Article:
Confessions of a Recovering People-Pleaser
I hope I don’t step on anyone’s toes here.
As a recovering people-pleaser, stepping on toes is something I tend to avoid like the plague. Growing up, I learned early on that popularity was easier to attain if you were, well, nice. The church seemed to reinforce the pursuit of bending over backwards for the needs of your fellow man - God first, others second, self third. Anytime I heard this popular mantra, I internally gave myself a high-five. I had that down pat! Well, maybe not the God first part. My own formula went something like this:
Being “yes” girl (in the name of Christian service, of course) + telling people what they want to hear (after all, who doesn’t need encouragement??) = Accolades, reward, and friends for life!!
The praise I received from brothers who appreciated my never-ending supply of coke floats, friends who loved to share their hearts with me while I patiently listened yet offered little of myself in return, and teachers who thought I was the most dependable thing since chalk was enough to turn the godly virtue of service into the idolatrous vice of a mistaken identity. Who does this particular person need me to be? I’ll adjust and make it happen. As for God, surely my growing list of ministry involvement was pleasing him, too.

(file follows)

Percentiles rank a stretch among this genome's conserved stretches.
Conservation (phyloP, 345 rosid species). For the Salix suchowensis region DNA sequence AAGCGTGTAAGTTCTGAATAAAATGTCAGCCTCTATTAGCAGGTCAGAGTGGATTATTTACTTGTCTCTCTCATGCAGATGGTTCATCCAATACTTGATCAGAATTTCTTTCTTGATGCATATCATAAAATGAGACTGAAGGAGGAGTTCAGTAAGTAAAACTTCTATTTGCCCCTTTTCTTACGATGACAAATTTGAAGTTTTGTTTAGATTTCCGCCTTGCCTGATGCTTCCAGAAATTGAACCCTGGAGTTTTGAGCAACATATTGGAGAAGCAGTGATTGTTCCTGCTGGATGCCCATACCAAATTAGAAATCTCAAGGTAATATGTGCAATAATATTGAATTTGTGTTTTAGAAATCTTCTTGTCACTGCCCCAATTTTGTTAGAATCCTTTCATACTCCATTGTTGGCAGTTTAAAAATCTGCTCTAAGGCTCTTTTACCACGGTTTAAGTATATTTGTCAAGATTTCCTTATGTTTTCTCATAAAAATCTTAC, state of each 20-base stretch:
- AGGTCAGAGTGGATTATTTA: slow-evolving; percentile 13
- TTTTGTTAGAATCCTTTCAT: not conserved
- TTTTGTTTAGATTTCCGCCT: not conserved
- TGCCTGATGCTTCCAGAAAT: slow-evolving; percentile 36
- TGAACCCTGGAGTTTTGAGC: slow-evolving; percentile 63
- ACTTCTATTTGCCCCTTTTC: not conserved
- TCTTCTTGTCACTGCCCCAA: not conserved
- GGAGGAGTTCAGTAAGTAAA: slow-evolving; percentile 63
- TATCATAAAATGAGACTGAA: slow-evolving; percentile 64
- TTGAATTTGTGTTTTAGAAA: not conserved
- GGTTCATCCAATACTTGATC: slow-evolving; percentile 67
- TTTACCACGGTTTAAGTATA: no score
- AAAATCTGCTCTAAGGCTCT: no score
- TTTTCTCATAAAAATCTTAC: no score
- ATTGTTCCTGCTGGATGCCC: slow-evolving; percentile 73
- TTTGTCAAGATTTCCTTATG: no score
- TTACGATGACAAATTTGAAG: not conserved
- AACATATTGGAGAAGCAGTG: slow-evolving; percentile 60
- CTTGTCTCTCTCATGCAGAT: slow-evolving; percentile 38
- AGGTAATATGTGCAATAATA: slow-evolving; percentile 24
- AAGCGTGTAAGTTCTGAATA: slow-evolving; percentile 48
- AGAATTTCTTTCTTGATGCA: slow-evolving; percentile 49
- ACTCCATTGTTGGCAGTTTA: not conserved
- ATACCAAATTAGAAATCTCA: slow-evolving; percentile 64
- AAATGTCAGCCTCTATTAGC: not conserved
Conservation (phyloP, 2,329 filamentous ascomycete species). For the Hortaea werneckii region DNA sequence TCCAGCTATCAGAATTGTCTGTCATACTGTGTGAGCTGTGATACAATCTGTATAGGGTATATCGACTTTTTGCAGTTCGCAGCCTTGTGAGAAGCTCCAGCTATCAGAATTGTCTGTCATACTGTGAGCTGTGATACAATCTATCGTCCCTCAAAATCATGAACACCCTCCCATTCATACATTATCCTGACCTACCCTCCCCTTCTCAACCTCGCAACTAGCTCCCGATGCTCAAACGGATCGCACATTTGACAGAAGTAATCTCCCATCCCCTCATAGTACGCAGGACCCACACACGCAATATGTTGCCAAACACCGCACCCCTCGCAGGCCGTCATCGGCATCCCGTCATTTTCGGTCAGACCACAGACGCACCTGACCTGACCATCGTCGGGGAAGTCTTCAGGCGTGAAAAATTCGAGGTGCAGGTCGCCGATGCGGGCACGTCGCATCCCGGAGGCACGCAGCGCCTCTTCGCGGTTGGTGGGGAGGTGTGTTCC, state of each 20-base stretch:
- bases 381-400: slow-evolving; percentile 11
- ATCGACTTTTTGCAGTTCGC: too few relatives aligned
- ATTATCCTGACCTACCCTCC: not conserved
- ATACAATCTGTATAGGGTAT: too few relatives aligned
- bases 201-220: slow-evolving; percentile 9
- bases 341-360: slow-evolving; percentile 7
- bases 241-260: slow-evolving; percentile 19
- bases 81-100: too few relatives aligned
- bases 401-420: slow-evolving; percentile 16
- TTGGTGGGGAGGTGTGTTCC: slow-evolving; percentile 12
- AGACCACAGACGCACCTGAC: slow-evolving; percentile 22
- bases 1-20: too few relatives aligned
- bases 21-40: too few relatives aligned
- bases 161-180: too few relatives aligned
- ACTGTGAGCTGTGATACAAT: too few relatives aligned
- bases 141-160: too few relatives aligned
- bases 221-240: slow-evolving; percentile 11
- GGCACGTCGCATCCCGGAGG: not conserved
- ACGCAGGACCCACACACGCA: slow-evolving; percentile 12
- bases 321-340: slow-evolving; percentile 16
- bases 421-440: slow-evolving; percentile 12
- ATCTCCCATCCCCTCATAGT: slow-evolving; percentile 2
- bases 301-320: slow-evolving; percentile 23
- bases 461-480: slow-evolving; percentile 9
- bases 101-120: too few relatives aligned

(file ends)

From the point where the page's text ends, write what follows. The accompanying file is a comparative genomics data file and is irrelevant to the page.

Then I hit 30, and I began discovering that the ways I had made life “work” for me in the past were no longer working. Burned out and, when I’m honest, a little bitter, my people-pleasing habits had landed me in a treadmill-like state consisting of shallow relationships and a lack of attentiveness to my own soul.
Thankfully, God’s gracious concern to conform me to the image of His Son is greater than my attempts to be all things to all people (in the non-Pauline like sense.)
I’m certainly not one who has arrived. If you ask me if Mexican food is okay for lunch and I have a hankering for Chinese, there’s a good chance we’ll be eating chips and salsa. But I have learned a few lessons in the journey of transferring my worth from that of the praise of others to resting in the fact that I’m God’s beloved child:
• “No, I can’t do that” is not a four-letter phrase.
• Rest is a good thing.
• Harmony at the expense of authenticity is subtly destructive.
• Offering my true self in relationships is risky, but worth it.
• Busyness does not equal value.
• Displeasing others and even being disliked (GASP!) really isn’t the worst thing in the world.
• God’s love for me is not contingent upon my service for Him.
• Attending to my own soul and the Presence of God in my life is one of the best things I can do for myself and others.
Anyone up for some Chinese?